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The Washington herald. [volume] (Washington, D.C.) 1906-1939, July 13, 1918, Image 1

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Tomorrow Is Bastile Day?Its Signi?c
Is rr?edom--Honor It
BtygmiriTig this rnoraing, Satter
field's best creation?a daily car
toooct?__ appear as a last-page
feature of Uve Washington Herald.
NO. 4278.
? 1 -, -.
! Wilson Has Sanct?ont?- Mis
sion Supported by
'Troops Will Guard Allies'
Supplies Against
Freed Germans.
London. July 1??"Considerable
entente forces." have been landed
on the Murmln Coast and are guard
ing the railway to Petrograd. It waa
authoritatively learned by the Uni
versal Service correspondent to
night. The landing was mad? at th?
request of the lnhabltanta of North
ern Ruasla. and the object of the
move is to ???lit Russia. Mor?
entente force? ar? en route for the
?Vlurman Coast.
Prevea?? Haul?? lawlati???.
A? a result of this landing, which
haa been expected for some time, it
will be impossible for th? Germans
to occupy and convert Into U-boat
bases the port? of Muimansk and
apetcheng?, which are ice-free
throughout the year. Furthermore, |
tbe presence of allied troops on the :
JUurmarj Coast prevents the tmrae
diete isolation ot Russia in the north
by the German?. If the Germans !
stira to bring about such an isolation '
they will have to fight for it. and '
the Murman Coast will be th? ex
treme northern wing of a new "east
?tra front.**
Dlapateh?? from th? northern r?
artotu? ?tat? that th? power of the
aSolshaviki. with their 10,0*0 non
llghU?g troops, is waning fa?t.
VslUea Haa Pia a. ^
President Wilson has sanctioned a
detailed plan for allied aid to Russia
and Is ready to order United States
goldie?. to Jotn ?llled forces to be seni
so Siberia.
That an economic mission from the
Vntted States will sail for Siberia
sjruhin a very short time and that tbe
mission will be supported by United
?Jtatee troop? was definitely eatau
diahed yesterday when it was disclosed
that entente diplomats within tbe
past 34 hours had Informed their gov
ernments of President Wilson's de
cision. For military reasons. Ameri
can office's refuse to sanction any
reference to the number of troops to
be sent to Russia's aid by Great
Britain, France. Japan and the United
?tate?. '
It Is ?"?finitely known, however.
th?t the troop? will enter Siberia un
der order? to guard all ?upplies and
property of the allies and to aid Rus
sians In preventing depredations by
?rmed Germans, recently released
' irrom Siberian ptiaon campa, who are
??< t ? rted to be allied with the lawless
rmentis of the Bolshevist party.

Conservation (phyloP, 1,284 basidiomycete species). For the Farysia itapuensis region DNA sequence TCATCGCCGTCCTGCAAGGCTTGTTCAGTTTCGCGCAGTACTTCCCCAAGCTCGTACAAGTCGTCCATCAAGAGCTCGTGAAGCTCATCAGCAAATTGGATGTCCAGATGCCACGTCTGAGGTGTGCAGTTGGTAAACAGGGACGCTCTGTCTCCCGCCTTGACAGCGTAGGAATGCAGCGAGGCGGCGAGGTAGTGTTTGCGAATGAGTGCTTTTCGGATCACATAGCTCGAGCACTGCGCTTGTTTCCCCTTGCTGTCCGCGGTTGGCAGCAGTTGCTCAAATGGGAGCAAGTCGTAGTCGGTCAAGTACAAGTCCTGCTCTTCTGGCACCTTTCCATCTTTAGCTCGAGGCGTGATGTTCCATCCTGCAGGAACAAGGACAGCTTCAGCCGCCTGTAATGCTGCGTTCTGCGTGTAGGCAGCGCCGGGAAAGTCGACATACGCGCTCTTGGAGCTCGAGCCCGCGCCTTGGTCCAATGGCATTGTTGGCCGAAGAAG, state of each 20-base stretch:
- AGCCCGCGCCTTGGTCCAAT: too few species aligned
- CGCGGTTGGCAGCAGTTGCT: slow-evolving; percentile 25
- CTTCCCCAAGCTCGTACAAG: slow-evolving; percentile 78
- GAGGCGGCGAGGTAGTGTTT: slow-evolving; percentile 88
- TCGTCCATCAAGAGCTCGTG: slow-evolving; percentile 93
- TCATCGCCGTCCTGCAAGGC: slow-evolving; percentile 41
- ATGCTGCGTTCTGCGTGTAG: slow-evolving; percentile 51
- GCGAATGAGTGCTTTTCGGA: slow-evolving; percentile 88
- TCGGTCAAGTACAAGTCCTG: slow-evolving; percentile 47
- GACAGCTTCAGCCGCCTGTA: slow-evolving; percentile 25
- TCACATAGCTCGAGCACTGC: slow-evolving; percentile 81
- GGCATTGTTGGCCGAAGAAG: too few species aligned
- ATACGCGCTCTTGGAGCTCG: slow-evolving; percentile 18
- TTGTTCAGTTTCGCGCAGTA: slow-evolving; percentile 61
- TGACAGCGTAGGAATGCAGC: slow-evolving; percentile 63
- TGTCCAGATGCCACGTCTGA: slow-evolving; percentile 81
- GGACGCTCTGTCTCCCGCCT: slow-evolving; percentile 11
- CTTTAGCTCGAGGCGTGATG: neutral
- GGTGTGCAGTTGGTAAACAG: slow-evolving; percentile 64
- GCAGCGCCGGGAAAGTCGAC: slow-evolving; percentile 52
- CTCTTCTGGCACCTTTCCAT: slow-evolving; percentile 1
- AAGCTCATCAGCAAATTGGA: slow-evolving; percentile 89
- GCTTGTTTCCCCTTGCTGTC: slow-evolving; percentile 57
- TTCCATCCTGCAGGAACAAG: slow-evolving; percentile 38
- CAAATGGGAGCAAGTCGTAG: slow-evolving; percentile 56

The Ftaa-Raa? Peace.
The State Department yesterday
Confirmed report? that the Bolshevist
government at Petrograd had accept
ti the proposal of Finland, advanced
y Germany, that peace parleys
should be undertaken. Although this
?nove has been considered highly prob
able for weeks, th? fact that Ger
many has frankly assumed the posi
tion of guardian for each side to the
controversy came ?a a surprise in
?nany quarters here. Tbe action of
Finland, it is believed, is taken only
afr?*r receiving assurances from Ger
ir?ny that the terms ot peace will
:tx> of no benefit to Russia,
\ The move of Germany emphasises
the need of quick action by the allies
?In aiding Russia to retain her posi
tion ?s a nation and also. It Is said.
?Is a powerful menace to any plan by
which ths?, ?liles could hope to pro
tect tbe supplies and population on
the Murrt?nsk Coast
Hott aad Pea bed y May lie.
President Wilson yesterday discuss
ed the Russian ?ituatlon with John
R. Mott. a member of the United
etate? mission to Ruasla after the
revolution. He also conferred with
Foster Peavbody. the New York bank
er. It ts assumed her? that Mesara
Mott and Peabody have been in
vited to be member? of the Siberian
Ia srlew of the difficulties con
fronting a strong effort by the al
lies la Siberia, great Interest at
taches to the exact composition
and strength of the armed forces
to he sent to Vladivostok by the al
Jruh Pro-ConscnptionistJ Gte Amer
ican Cardinal to Catholics.
Dublin. July 1_?The pro-conscrip
tion newspapers in Ireland hold out
the American cardinal's war mani
festo ?a an example to the Irish
M?her? who oppose conecriptlon.
"What ? good for American Catho
lic? oust ht to be good fon Iii*h <Vatho
Ucs." Is the keynote of. comment.
The Irish Time? says:
"How petty and sordid, compared
to thia grand confession of faith, is
the naMonalist's attitude toward the
war. Admit, far tha sake of argu
ment, that Ireland has a bitter griev
ance Rngland ha? a thousand time?
greater arrlevanree than the Imagin
m?s of tb? moot fanatical Sinn
?By what plea of hatred can the
*? nat-snalleu hope to convince the